Remarks at a UN Security Council Briefing by the Prosecutor of the International Criminal Court on Sudan (via VTC)

Julian Simcock
Deputy Legal Advisor
U.S. Mission to the United Nations
New York, New York
December 10, 2020


Thank you, Mr. President, and thank you, Madam Prosecutor, for your briefing.

Despite the impacts of the COVID-19 epidemic, which are being felt everywhere, we are heartened to see continued positive developments in Sudan over the past year.

We have been encouraged by the concrete steps parties in Sudan have taken to build a more stable, secure, and human rights-respecting future. We are particularly pleased that Sudan’s civilian-led transitional government, the Sudan Revolutionary Front, and other groups signed a landmark peace agreement aimed at ending almost two decades of conflict. This important step forward alongside the transitional government’s implementation of justice and accountability measures, including the formation of a special court in Darfur to try atrocity crimes, can help address decades of violence committed with impunity against Darfuri victims, and will increase the prospects for a just and enduring peace across Sudan.

The sound of celebration in the streets as the government welcomed rebels back to Khartoum is a sign the Sudanese people are tired of war and conflict and are ready to move forward. Genuine accountability would be a positive step for Sudan, a clear break from the past, and a clear demonstration of its commitment to freedom and justice.

The United States will continue its efforts to deepen diplomatic relations with the new Sudanese government and support its ongoing peace negotiations with several other armed opposition groups. We will continue to encourage them to use a survivor-centered approach during these negotiations, and ensure that the voices of women, youth, and other groups, who have borne the brunt of the Bashir regime’s violence, are heard. We must ensure the Bashir-era crimes are not forgotten or ignored. In particular, we applaud the Sudanese women who were on the frontlines to promote human rights and good governance, often at great risk to their personal safety.

The United States supports Sudan’s efforts to uphold democratic values, strengthen an independent justice system, and pursue legal reform to ensure equality for all, regardless of gender, religion, or ethnicity. We will continue to encourage open, inclusive national dialogues about how transitional justice mechanisms can facilitate truth, justice, reconciliation, and healing during Sudan’s fragile and ongoing political transition.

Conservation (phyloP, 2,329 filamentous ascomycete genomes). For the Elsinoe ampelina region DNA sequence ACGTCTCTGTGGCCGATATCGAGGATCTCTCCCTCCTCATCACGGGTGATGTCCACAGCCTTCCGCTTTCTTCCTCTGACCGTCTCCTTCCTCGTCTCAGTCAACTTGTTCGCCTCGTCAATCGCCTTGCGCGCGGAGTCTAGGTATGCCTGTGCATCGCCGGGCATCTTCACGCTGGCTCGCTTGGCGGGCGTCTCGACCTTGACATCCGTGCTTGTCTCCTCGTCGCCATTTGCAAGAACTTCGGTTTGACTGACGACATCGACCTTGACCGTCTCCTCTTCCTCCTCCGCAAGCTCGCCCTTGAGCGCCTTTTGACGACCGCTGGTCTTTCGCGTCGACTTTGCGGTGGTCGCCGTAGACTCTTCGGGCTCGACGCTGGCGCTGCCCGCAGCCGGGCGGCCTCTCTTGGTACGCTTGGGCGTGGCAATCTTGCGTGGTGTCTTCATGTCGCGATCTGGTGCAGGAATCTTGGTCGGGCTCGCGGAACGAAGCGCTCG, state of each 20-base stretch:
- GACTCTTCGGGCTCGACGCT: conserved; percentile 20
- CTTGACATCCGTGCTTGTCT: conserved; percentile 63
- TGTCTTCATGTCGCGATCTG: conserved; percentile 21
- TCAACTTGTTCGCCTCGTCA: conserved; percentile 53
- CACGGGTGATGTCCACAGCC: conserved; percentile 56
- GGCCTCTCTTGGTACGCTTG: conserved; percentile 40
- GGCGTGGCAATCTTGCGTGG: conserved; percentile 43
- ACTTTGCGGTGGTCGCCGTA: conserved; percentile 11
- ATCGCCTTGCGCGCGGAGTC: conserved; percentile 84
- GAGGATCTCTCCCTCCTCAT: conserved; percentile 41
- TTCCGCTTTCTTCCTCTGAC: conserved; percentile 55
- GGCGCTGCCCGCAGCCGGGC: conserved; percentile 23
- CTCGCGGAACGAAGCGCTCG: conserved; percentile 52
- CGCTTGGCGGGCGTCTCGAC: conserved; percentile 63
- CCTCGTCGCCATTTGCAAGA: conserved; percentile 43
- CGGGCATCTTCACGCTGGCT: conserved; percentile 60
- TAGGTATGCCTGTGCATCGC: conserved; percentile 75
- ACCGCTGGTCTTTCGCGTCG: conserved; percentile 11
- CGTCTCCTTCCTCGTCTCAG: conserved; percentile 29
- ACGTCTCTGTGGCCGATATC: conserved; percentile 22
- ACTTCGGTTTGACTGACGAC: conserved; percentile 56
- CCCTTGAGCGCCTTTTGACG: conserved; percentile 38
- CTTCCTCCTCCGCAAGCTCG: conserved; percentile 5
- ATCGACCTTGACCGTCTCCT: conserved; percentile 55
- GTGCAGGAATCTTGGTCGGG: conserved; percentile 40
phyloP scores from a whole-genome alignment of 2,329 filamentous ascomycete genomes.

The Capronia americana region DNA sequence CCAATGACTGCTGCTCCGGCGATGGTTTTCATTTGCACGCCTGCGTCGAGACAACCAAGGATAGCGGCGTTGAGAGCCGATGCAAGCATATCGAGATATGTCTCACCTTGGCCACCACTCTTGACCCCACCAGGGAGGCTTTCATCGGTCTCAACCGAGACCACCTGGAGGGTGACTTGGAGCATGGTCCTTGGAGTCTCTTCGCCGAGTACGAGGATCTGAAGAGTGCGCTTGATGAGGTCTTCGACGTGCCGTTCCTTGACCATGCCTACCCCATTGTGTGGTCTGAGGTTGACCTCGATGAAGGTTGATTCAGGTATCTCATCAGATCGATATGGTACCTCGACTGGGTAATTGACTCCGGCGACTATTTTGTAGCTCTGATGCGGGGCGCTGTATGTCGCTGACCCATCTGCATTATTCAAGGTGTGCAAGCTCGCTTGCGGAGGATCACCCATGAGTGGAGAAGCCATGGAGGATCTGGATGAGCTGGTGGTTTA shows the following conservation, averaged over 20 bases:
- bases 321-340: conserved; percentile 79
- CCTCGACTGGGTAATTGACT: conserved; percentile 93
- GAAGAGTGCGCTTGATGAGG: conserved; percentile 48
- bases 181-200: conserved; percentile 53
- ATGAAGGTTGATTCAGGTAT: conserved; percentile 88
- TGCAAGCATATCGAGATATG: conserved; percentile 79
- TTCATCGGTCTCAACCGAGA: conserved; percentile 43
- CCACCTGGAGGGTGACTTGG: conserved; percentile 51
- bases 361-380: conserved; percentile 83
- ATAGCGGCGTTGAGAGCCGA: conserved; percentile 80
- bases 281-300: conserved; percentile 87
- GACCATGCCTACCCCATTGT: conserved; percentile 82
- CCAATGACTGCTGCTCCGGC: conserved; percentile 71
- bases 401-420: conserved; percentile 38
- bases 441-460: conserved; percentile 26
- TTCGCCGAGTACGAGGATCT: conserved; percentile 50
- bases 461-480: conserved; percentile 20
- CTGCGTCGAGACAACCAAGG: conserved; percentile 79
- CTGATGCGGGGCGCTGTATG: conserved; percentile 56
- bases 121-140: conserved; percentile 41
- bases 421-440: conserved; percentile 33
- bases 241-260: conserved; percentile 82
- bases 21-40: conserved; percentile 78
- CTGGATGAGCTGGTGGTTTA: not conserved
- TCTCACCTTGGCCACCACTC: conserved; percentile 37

There are few in Sudan who deserve to face justice more than Omar al-Bashir. Although we are encouraged by his recent conviction for financial corruption, we believe more needs to be done to pursue justice and accountability, specifically with regard to his alleged responsibility for acts of genocide committed in Darfur and other atrocities committed throughout the country.

As we have said for more than a decade, there will be no lasting peace in Sudan until there is genuine accountability for all the crimes that have been committed during the long years of conflict. The Darfur conflict – which killed an estimated 300,000 people, led to the displacement of millions more and entailed rampant sexual violence and the looting and burning of homes – demands justice. There are still almost two million internally displaced persons in Darfur. Those responsible for the crimes committed in the conflicts in Darfur and the Two Areas must be held accountable for their misconduct. We must also ensure that those who oppose Sudan’s efforts to address its painful past have no power to hijack Sudan’s future.

The United States has historically been, and will continue to be, a strong supporter of meaningful accountability and justice for victims of atrocities through appropriate mechanisms. Perpetrators of atrocities must face justice, but we must also be careful to recognize the right tool for each situation.

I must reiterate our longstanding and principled objection to any assertion of ICC jurisdiction over nationals of States that are not party to the Rome Statute, absent a UN Security Council referral or the consent of such States. Our concerns regarding the ICC and the situation in Afghanistan are well-known.

Our position on the ICC in no way diminishes the United States’ commitment to supporting accountability for atrocities, violations of international humanitarian law, and gross violations of human rights.

I thank you, Mr. President.